The Neuromuscular/EMG rotation is an outpatient rotation that provides a rich clinical experience over the course of residency. Goals for PGY-2 residents include:
- Develop knowledge of peripheral nervous system anatomy and the clinical presentation and pathophysiology of neuromuscular disorders.
- Learn the indications for ordering electrodiagnostic studies and an approach to their planning and interpretation.
- Begin to develop skills in the performance of electrodiagnostic studies.
Goals for PGY-3-4 residents:
- Develop competency in planning, performing, and interpreting electrodiagnostic studies.
- Learn basic muscle and nerve pathology.
Objectives and Evaluation Matrix
As with all of the neurology rotations, the specific objectives are reflected in the entrustable professional activities and individual milestones listed below. These form the basis for the end-of-rotation evaluation. (Please see the section End-of-Rotation Evaluations above for the list of milestone abbreviations).
|Upon completion of the curriculum, residents will . . .|
|1||Accurately localize neuromuscular lesions to specific components of the motor unit and peripheral nervous system||PC1, PC2, MK1|
|2||Select and interpret laboratory and other common neuromuscular diagnostic tests.||MK2|
|3||Manage patients with immune-mediated conditions according to evidence-based practice||PC3, PC4, PL1|
|4||Recognize bulbar and respiratory dysfunction and initiate appropriate interventions (eg, referral to pulmonary, speech, or swallow services)||PC1, PC2, PC3, PC4, PC6, IC3, IC4|
|5||Recognize common presentations of nerve root, plexus, and peripheral nerve disorders||PC1, PC2, PC3, MK1|
|6||Apply knowledge of peripheral nerve anatomy in the planning and performance of NCS and EMG||PC3, PC10, MK1, MK2|
|7||Recognize common EMG findings||PC10|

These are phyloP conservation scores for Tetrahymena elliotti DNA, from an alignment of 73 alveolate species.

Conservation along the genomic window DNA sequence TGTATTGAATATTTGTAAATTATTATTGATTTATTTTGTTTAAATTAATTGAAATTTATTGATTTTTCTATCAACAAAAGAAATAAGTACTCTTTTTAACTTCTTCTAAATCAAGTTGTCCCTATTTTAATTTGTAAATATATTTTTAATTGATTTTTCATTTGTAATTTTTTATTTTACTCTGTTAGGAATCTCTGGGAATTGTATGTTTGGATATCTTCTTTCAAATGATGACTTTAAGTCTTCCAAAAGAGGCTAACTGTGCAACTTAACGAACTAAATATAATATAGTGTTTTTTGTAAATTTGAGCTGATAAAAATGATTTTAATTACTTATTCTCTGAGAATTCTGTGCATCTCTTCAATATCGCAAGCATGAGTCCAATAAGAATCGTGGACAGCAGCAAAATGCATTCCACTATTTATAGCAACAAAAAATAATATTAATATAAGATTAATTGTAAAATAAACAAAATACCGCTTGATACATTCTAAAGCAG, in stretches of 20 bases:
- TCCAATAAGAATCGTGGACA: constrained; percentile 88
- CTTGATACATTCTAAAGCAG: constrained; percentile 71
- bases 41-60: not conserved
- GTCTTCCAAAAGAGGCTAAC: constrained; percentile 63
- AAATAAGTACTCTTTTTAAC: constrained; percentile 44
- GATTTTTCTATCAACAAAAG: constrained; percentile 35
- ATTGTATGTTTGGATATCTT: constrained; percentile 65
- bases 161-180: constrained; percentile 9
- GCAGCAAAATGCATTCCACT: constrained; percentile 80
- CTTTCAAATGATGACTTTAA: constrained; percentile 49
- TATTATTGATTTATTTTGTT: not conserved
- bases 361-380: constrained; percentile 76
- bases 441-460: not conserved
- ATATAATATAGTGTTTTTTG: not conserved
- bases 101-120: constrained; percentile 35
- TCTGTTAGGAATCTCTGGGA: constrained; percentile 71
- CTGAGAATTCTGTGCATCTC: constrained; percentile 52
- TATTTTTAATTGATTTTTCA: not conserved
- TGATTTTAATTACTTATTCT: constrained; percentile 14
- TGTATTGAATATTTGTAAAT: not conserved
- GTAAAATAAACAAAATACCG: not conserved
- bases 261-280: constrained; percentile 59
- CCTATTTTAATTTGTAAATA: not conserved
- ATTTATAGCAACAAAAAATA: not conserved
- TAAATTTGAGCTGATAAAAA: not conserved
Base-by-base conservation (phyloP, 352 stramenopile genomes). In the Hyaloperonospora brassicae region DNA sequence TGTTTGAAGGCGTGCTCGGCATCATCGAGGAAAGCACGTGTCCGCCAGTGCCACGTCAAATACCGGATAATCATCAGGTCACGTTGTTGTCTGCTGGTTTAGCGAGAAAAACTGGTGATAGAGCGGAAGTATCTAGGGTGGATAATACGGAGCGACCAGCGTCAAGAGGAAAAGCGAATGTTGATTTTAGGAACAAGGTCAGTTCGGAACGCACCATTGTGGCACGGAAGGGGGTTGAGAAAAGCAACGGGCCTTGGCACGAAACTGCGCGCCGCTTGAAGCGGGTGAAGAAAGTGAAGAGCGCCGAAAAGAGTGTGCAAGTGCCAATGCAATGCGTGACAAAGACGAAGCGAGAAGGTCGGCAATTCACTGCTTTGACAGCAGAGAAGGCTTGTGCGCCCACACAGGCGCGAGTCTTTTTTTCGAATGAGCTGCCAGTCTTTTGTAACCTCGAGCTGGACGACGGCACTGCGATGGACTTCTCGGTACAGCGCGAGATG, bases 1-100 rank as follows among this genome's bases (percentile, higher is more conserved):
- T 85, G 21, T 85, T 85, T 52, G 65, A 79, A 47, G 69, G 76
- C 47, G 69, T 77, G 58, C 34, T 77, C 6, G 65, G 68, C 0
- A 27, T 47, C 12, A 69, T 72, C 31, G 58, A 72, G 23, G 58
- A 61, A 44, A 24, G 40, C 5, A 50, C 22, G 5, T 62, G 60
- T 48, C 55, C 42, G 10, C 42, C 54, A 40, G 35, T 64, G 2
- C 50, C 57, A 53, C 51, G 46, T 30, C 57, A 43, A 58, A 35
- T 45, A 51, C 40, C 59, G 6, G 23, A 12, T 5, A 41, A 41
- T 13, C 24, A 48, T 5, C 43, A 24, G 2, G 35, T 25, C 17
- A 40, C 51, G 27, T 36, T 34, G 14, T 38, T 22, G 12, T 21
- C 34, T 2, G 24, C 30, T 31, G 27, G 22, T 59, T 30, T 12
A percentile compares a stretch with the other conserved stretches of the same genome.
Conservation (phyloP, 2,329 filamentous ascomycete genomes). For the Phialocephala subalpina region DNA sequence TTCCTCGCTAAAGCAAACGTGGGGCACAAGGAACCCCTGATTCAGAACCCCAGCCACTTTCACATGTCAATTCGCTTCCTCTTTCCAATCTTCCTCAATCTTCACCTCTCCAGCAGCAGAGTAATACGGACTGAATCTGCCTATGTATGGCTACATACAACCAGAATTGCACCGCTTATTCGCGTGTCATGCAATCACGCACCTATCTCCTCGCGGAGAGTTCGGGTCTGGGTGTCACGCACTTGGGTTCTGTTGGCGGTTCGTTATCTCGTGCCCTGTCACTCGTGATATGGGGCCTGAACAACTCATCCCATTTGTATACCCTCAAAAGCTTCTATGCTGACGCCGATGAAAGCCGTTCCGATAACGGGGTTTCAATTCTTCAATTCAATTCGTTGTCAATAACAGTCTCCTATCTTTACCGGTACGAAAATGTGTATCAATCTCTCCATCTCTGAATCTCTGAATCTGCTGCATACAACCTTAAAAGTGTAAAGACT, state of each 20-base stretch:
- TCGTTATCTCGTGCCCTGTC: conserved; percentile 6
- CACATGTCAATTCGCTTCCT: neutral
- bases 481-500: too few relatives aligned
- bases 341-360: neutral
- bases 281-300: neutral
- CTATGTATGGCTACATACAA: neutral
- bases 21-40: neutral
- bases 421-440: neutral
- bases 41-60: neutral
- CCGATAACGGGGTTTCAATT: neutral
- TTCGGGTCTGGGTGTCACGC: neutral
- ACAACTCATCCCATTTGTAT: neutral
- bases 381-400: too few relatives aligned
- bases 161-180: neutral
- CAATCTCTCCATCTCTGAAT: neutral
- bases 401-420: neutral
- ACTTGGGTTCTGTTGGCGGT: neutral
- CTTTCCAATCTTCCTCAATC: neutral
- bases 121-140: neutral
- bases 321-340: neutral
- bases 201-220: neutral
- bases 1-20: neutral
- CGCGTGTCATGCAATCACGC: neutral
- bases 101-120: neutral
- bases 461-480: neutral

|8||Interpret NCS/EMG data in common disorders and apply the findings to formulation of differential diagnoses||PC3, PC10, MK1, MK2|
|Please grade the resident on any of the following milestones you were able to evaluate during this rotation:|
|PC12, SP3, SP4, PL2, PR1, PR2, PR3, IC1, IC2|
Below is an example schedule for the Neuromuscular rotation. This will be adjusted to reflect the individual resident’s existing continuity clinic schedule and clinics that are scheduled periodically, and may need alterations due to attending availability.
An individualized schedule will be generated and emailed to the Neuromuscular resident before the start of their rotation.
Residents are also expected to attend Muscle and Nerve pathology conference on Tuesday afternoons at noon. You will be excused from attending regular Tuesday afternoon lecture while on the Neuromuscular rotation.
|Clinic / EMG||EMG / Academic||Clinic||EMG||Clinic|
|Clinic / EMG||EMG / Clinic||Academic / EMG||Clinic / VA EMG||Clinic / Academic|
There are no call or weekend duty responsibilities beyond the normal neurology call schedule. Estimated work hours for the rotation is 40 hours per week.
Aids to the examination of the peripheral nervous system. (2010). Edinburgh: Saunders.
Preston and Shapiro. Electromyography and Neuromuscular Disorders, Clinical-Electrophysiologic Correlations. Elsevier (Can download from Ebling Library)
Katirji. Electromyography in Clinical Practice
Liveson, J. A. (2000). Peripheral neurology: case studies. Oxford: Oxford University Press.
Katirji, B., Kaminski, H. J., & Ruff, R. L. (2014). Neuromuscular disorders in clinical practice.
Daube, J. R., & Rubin, D. I. (2009). Clinical neurophysiology. Oxford; New York: Oxford University Press.
Dumitru, D., Zwarts, M., & Amato, A. A. (2002). Electrodiagnostic medicine. Philadelphia: Hanley & Belfus.
Griggs, R. C., Ciafaloni, E., Chinnery, P. F., & Griggs, R. C. (2014). Evaluation and treatment of myopathies.
Kimura, J., & Press., O. U. (2013). Electrodiagnosis in diseases of nerve and muscle : principles and practice. Oxford [etc.]: Oxford University Press.
Mendell, J. R., Kissel, J. T., & Cornblath, D. R. (2001). Diagnosis and management of peripheral nerve disorders. Oxford; New York: Oxford University Press.
“Iatrogenic Complications and Risks of Nerve Conduction Studies and Needle Electromyography.” Muscle & Nerve 27: 517-526, 2003.
Basic Concepts of Electricity and Electronics in Clinical Electromyography.” Muscle & Nerve 14: 937-946, 1991.
Latest revision: 05-14-2021